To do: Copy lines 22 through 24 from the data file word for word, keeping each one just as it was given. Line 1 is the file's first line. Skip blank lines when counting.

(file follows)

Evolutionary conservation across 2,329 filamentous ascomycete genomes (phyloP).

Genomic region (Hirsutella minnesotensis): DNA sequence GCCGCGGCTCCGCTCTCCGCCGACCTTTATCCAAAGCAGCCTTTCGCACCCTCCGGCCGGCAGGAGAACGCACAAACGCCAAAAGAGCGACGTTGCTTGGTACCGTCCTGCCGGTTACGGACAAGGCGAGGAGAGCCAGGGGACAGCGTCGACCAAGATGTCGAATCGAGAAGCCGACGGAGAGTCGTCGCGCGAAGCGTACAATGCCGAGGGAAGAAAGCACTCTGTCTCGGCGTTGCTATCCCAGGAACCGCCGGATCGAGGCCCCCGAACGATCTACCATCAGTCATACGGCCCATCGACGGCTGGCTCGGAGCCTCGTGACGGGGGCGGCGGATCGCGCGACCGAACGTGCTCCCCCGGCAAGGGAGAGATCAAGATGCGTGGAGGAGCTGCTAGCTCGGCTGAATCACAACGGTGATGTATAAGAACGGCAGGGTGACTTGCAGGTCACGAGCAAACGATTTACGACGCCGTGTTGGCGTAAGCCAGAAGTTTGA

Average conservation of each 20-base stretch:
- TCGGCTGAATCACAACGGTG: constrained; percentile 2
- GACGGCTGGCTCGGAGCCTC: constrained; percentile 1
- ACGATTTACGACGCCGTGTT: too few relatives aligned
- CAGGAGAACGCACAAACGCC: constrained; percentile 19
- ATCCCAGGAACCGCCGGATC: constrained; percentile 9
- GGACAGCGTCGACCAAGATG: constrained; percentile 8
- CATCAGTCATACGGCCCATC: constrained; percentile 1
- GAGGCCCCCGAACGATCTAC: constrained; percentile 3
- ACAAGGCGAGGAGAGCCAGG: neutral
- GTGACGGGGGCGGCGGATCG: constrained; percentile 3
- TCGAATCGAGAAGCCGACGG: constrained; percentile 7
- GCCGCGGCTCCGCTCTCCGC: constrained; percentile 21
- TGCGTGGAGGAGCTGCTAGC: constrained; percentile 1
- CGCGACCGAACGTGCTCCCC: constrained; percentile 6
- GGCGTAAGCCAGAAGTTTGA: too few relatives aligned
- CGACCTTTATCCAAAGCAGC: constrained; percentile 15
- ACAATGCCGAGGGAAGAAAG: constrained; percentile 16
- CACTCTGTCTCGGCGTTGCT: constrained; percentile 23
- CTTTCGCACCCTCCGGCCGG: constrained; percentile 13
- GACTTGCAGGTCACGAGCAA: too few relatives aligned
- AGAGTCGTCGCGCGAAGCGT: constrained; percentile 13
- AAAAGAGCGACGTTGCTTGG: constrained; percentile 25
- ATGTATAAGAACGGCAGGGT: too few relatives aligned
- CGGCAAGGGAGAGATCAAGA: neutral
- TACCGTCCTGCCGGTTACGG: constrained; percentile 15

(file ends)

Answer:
- CTTTCGCACCCTCCGGCCGG: constrained; percentile 13
- GACTTGCAGGTCACGAGCAA: too few relatives aligned
- AGAGTCGTCGCGCGAAGCGT: constrained; percentile 13